It took all 8 years that the Mills-Mahama duo held the reins of governance for the chronic and perennial problem of erratic power supply in the country, infamously dubbed “Dumsor,” to remarkably abate. So it beats the imagination of any studious and avid observer of the Fourth Republican Ghanaian political scene to hear former President John Dramani Mahama proudly thump his chest and drunkenly jive and attempt to take undeserved credit for having significantly improved the country’s economy prior to him handing over the democratic reins of governance to the Akufo-Addo-led New Patriotic Party (NPP).
If, indeed, Mr. Mahama and his National Democratic Congress’ regime resolved the perennial problem of “Dumsor,” then what was the reason for demanding the resignation of Dr. Kwabena Donkor, for whom the former President had custom-tailored the erstwhile Power Ministry, which Mr. Mahama then promptly dissolved? Dr. Donkor would unreservedly and publicly apologize for having scandalously failed to do due diligence with the brokering of the AMERI power deal and the effective ending of the energy crisis within the period that he had publicly promised to do so.
You see, in his megalomaniacal quest to assuming the Presidency, after having wasted four-and-half long years of prime national development time, the former Atta-Mills’ arch-lieutenant appears to have so soon forgotten that the hundreds of thousands of Ghanaian and foreign entrepreneurs and workers who lost their businesses and sources of income or livelihood have yet to overcome the trauma unleashed on them by the gross administrative incompetence of the former Rawlings’ Communication Minister. He may also have forgotten this, but most Ghanaians have not so soon forgotten Mr. Mahama’s insult to them, at the peak of the Dumsor crisis, that it was only entrepreneurs and workers who woefully lacked common sense and creativity who had failed to invent other alternatives to meaningfully and productively get around and over the Dumsor crisis.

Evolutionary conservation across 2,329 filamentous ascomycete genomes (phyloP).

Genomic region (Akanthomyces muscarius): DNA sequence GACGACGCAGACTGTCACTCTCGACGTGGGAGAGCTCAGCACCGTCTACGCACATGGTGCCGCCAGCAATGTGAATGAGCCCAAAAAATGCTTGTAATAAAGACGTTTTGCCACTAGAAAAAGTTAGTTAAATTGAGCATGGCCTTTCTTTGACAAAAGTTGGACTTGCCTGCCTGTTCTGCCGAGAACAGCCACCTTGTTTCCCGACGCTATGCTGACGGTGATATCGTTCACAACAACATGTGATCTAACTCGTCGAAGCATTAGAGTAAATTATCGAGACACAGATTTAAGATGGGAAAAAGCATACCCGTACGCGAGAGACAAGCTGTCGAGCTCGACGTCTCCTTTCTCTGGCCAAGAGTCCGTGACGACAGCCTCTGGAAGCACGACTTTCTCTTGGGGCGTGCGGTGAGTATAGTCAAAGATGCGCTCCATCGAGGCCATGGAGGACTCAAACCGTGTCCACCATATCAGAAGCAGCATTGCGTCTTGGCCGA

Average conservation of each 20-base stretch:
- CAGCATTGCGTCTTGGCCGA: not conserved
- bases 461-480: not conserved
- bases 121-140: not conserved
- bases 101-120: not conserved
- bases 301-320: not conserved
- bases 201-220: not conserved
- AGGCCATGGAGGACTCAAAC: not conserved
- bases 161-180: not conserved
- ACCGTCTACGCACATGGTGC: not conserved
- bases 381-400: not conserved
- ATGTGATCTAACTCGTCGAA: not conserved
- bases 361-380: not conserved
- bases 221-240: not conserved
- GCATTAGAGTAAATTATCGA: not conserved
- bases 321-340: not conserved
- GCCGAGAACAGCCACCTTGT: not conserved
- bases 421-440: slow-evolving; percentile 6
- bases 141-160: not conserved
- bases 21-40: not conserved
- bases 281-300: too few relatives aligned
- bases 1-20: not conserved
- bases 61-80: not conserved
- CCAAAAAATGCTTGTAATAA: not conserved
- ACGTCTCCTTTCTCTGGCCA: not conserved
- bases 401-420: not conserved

We ask about the summary dismissal of the former Power Minister because, on the one hand, while he forced Dr. Donkor out of his post at the Power Ministry for gross managerial ineptitude, nevertheless, Mr. Mahama now wants to conveniently and opportunistically take credit for the AMERI Power Deal which Dr. Donkor was accused of having recklessly bungled. It is also rather risible for the former NDC-Member of Parliament for Bole, in the Northern Region, to haughtily claim to have added a significant capacity of the electricity generated in the country, when one reckons the fact that it was former President John Agyekum-Kufuor, and the New Patriotic Party, and not either former President Jerry John Rawlings or Monsieur John Evans Atta-Mills, or John Mahama, who constructed both the Bui Power Plant or the Kpong Power Plant, which are the two most significant energy generating plants in the country after Akosombo.
I must also emphasize to Mr. Mahama that between July and August this year, when I visited Ghana with my family, Ghanaians were not totally out of the proverbial woods vis-à-vis the Dumsor crisis. President Akufo-Addo had, however, managed to drastically abate the Dumsor crisis. My family and I were able to access uninterrupted energy supply because power supply from the Electricity Company of Ghana (ECG) was regularly supplemented by solar energy, thanks to my brother-in-law, Mr. Frederick Kwadwo Henaku, a Russian-trained mining engineer, who works in the energy industry in the country, who had installed solar panels on the roof of his house.
Indeed, if he really cared about the energy needs of the country and, by extension, the country’s economic and industrial growth and development, Mr. Mahama would since long have ensured that the astronomical cost of solar power was manageable and affordable to the overwhelming majority of Ghanaian citizens, especially those resident in our rural communities. Now, Mr. Mahama needs to tell Ghanaians precisely how and when during his four-and-year tenure he “stabilized” the country’s economy. And also the rate of economic growth of the country by the time that he left office in January 2017, compared to the country’s economic growth rate and capacity under the current Akufo-Addo-led government of the New Patriotic Party. And then we can begin to talk about realpolitik, that is, the serious art and craft of progressive and democratic governance.
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